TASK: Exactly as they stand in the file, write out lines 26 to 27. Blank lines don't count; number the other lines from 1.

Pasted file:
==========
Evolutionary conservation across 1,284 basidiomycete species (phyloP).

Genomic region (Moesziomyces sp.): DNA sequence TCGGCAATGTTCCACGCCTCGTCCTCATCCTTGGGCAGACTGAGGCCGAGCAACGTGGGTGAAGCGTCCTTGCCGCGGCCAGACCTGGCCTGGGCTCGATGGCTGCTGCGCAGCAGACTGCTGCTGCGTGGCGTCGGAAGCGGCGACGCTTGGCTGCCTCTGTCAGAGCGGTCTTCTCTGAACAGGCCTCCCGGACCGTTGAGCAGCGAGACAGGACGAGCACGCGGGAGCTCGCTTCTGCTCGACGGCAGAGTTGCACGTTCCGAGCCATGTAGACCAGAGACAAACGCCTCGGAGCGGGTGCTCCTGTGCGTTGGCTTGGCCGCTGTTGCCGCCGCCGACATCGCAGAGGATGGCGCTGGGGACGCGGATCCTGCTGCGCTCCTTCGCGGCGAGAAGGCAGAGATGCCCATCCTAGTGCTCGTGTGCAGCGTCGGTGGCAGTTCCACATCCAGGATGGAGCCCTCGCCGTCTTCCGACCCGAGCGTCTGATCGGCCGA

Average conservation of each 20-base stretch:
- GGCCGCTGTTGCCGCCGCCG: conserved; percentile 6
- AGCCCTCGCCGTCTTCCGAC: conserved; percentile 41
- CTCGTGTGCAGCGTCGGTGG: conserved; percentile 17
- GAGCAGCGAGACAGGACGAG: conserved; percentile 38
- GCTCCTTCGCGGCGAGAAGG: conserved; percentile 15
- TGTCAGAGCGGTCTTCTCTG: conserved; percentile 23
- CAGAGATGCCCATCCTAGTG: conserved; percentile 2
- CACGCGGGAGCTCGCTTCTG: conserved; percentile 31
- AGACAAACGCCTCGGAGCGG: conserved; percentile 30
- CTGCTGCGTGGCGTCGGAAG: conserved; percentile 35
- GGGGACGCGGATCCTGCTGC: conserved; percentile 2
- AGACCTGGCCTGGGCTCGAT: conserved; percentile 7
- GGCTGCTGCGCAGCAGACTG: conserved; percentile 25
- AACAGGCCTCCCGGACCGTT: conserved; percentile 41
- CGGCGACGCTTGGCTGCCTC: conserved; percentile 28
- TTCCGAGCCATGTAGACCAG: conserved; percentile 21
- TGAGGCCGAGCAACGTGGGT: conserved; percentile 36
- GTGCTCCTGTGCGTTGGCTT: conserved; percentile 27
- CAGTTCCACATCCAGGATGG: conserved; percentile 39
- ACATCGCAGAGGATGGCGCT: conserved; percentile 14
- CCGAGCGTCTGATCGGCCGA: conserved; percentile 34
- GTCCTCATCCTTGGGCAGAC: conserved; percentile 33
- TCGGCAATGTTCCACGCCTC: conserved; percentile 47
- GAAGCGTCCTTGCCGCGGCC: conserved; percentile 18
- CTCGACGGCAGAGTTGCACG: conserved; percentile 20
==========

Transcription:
- TCGGCAATGTTCCACGCCTC: conserved; percentile 47
- GAAGCGTCCTTGCCGCGGCC: conserved; percentile 18